A second event, “Civil Liberties and the Japanese American Experience” is scheduled for Sunday, November 18, 2012, at Cupertino’s Community Hall from 12:45pm-3:00pm with a program and panel discussion, moderated by Tom Izu, Director of the California History Center at De Anza College. Panelists will discuss and debate the merits of the Japanese Internment experience, and the lessons learned that are applicable to modern life in America.

“I am especially pleased to join forces with the Santa Clara Valley History Collaborative to present these poignant stories, and to reflect on the lessons we can learn from these experiences,” said Izu. “Collectively, we find healing in the process, and valuable lessons for our youth. I hope many families will attend.”

Cupertino Library staff have put together some booklists that interested patrons and program visitors can consult for more information on the theme of “Moving Days: The Japanese American Experience in the Santa Clara Valley.” A Cupertino Library Book Club discussion on “Farewell to Manzanar” by Jeanne Wakatsuki Houston  has been selected in conjunction with the program theme, and the Art Display Walls located in the Cupertino Library will be dedicated to displaying images related to the theme as further described  on the Cupertino Library Foundation web site.

For further information go to: www.cupertinolibraryfoundation.org and visit www.jamsj.org. Click here for the article that ran in the San Jose Mercury News.


Santa Clara Libraries Rewire for Online Era

By Ben Worthen The Wall Street Journal
August 22, 2012

Silicon Valley is among the most-wired places in the country. But residents aren’t abandoning their public libraries. “Kids are still coming to the library to do homework and people are still checking out books,” says Nancy Howe, acting county librarian for the Santa Clara County Library District. She adds, though: “One thing about being in Silicon Valley is that it challenges us to adapt more quickly to technology.” A young patron checks out materials at the library.

The library system has taken steps to reinvent itself for the Internet age.It offers online databases on a range of topics, such as academic articles, Chinese-language books and practice SAT and civil-service exams. Members are allowed to download three music files a week.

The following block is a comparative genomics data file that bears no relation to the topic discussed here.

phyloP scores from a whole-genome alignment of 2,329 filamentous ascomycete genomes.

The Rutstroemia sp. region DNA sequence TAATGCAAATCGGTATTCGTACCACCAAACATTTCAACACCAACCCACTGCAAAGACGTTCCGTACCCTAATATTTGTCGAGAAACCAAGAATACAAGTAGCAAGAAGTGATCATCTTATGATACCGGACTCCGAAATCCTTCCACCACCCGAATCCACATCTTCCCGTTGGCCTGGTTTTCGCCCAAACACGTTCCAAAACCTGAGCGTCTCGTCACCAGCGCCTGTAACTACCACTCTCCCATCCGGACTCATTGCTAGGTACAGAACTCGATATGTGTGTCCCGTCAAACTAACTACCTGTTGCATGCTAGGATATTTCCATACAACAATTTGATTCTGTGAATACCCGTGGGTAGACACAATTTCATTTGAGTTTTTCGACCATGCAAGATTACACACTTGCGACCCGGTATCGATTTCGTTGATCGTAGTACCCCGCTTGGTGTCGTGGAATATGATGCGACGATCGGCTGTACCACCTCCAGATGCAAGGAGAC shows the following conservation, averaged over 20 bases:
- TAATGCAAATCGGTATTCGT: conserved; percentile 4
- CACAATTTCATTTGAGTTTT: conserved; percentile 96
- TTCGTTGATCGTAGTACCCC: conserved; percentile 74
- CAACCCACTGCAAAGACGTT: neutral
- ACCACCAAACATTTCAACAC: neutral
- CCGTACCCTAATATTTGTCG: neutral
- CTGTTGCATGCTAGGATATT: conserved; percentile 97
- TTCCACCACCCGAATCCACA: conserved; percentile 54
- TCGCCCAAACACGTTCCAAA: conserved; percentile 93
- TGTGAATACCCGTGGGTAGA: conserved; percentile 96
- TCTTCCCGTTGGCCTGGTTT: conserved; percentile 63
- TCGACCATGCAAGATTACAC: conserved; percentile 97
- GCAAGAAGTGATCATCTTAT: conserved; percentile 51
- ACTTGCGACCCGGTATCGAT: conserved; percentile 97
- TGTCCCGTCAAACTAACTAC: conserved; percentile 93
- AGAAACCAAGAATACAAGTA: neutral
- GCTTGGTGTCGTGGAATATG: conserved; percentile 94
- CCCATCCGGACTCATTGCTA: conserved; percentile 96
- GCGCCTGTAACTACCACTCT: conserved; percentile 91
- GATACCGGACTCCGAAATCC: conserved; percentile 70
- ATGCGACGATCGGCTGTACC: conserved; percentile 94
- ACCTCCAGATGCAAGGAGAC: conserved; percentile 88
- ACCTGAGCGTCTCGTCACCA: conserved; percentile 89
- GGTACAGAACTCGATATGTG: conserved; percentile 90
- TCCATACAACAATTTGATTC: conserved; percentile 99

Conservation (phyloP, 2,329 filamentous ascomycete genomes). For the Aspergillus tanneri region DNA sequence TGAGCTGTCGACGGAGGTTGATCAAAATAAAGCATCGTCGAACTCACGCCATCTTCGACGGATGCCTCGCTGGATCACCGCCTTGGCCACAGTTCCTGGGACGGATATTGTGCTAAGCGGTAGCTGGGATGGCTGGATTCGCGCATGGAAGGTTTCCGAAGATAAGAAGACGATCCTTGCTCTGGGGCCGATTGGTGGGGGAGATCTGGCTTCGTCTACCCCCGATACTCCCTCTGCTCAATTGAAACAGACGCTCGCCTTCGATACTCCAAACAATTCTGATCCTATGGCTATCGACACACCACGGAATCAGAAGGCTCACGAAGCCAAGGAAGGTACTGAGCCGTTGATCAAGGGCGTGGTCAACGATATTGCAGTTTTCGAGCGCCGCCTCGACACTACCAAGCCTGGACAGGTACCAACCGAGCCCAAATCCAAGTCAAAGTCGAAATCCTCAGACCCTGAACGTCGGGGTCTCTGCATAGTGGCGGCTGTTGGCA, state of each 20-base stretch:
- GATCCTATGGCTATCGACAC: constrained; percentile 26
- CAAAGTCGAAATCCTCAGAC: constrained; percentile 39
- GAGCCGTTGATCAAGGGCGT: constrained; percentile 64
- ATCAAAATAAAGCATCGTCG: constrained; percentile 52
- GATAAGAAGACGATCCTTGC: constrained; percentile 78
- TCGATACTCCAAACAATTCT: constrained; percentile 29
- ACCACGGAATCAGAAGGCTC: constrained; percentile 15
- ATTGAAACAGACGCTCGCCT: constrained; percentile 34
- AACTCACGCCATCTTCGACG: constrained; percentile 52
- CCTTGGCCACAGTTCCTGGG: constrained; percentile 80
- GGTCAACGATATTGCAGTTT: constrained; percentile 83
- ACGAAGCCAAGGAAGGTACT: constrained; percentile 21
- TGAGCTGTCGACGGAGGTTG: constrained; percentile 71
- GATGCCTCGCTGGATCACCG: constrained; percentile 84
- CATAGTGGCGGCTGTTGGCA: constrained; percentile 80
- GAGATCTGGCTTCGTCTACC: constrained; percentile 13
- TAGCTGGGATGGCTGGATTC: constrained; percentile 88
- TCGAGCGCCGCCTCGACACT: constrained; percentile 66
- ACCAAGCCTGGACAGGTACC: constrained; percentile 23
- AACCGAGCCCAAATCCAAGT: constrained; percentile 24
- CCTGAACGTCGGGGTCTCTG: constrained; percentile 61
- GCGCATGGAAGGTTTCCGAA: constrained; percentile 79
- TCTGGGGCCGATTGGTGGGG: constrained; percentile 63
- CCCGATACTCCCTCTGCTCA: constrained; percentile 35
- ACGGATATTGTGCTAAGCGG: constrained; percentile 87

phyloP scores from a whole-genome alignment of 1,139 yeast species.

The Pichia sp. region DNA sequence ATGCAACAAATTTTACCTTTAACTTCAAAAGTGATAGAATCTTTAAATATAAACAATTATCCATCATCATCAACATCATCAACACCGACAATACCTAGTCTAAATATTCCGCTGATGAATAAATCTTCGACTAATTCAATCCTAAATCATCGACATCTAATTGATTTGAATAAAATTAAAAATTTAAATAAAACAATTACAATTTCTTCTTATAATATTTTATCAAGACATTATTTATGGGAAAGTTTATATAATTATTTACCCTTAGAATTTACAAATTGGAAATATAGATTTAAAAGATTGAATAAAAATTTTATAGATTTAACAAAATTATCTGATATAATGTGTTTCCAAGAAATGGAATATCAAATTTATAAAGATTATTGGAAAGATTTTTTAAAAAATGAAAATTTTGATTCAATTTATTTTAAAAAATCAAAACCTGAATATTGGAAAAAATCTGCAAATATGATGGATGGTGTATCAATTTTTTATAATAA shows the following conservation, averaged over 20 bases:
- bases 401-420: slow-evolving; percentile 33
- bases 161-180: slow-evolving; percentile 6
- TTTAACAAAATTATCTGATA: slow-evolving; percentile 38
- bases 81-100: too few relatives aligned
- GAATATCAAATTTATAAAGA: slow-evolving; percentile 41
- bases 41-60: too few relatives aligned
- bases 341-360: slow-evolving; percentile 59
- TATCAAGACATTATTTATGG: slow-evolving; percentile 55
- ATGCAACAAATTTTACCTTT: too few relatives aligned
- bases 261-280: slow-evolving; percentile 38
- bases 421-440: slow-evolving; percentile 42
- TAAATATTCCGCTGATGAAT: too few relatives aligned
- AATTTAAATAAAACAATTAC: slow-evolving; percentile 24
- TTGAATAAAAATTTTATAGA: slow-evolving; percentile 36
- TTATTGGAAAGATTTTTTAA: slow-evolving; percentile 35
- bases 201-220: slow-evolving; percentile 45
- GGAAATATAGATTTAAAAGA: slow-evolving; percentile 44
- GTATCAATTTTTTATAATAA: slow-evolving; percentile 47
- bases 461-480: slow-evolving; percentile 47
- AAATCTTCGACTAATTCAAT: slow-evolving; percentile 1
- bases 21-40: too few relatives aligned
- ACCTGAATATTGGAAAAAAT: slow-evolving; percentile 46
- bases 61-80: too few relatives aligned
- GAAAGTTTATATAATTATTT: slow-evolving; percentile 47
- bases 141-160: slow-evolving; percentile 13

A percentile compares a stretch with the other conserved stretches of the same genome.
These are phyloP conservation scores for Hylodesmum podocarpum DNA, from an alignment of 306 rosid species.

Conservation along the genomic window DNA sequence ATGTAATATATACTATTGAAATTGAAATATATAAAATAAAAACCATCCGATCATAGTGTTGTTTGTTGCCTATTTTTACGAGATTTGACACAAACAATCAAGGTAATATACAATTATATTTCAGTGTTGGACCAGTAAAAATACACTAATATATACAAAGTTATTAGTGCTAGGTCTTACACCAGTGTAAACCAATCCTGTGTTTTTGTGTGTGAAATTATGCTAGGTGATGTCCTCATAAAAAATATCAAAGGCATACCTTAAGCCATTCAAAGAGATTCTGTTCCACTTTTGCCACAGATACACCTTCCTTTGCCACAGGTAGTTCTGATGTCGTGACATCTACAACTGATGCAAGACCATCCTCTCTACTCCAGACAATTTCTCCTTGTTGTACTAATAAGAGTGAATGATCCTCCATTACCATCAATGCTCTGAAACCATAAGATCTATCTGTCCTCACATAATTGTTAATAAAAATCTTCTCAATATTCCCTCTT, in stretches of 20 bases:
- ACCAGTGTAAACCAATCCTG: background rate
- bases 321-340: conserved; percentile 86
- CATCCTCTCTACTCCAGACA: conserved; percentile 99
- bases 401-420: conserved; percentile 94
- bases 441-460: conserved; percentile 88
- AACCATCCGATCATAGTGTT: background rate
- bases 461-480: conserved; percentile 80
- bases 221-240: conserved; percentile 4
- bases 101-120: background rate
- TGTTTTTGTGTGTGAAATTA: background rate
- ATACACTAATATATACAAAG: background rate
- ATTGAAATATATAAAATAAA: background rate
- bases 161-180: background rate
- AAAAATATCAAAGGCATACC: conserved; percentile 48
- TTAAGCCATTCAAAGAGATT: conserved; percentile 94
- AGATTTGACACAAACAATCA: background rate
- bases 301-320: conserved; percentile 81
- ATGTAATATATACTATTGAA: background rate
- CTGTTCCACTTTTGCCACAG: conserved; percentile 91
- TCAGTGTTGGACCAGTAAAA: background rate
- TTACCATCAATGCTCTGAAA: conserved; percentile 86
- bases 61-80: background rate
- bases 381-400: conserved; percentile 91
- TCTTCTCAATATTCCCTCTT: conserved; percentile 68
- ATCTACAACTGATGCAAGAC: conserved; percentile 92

Staffers are also available to help people look up things online, such as health information. Moreover, the library system, which has branches in seven Santa Clara County cities, has a growing number of digital resources that can be checked out. And people are: In 2012, members checked out 74,691 ebooks and e-audio books, up from 2,839 in 2008. Read more…


Cupertino Library Event The Muslim Next Door and The Butterfly Mosque

March 5, 2012 By Donna Austin The C – Cupertino News Pearl Cheng school board and G. Willow Wilson author Butterfly Mosque The Silicon Valley Reads Event at the Cupertino Library featured the book The Muslim Next Door, by author Sumbul Ali-Karamali, and The Butterfly Mosque, by author, G. Willow Wilson.

This reading and book signing was sponsored by the Cupertino Library Foundation. www.cupertinolibraryfoundation.org De Anza College President Brian Murphy conducted an onstage interview with the authors about their experiences as American Muslim women. Questions were taken from the audience and a lively discussion about their customs and beliefs and culture ensued.

Everyone enjoyed being part of this Silicon Valley Reads program, and a few of those in attendance were Pearl Cheng, Ragini Samjamwara, Bob Adams, Hema Kundargi, Peggy McNutt, Ravi Patek, Barbara Nunes and Dolly Sandoval.

The program also included the announcement of winners of the Cupertino Library Foundation Essay Contest: Yaxuan Li won first prize for the student essay and Irene Haiyun Zhang won first prize in the adult category. Over 140 people attended and enjoyed light refreshments, the cultural exchange and discussion.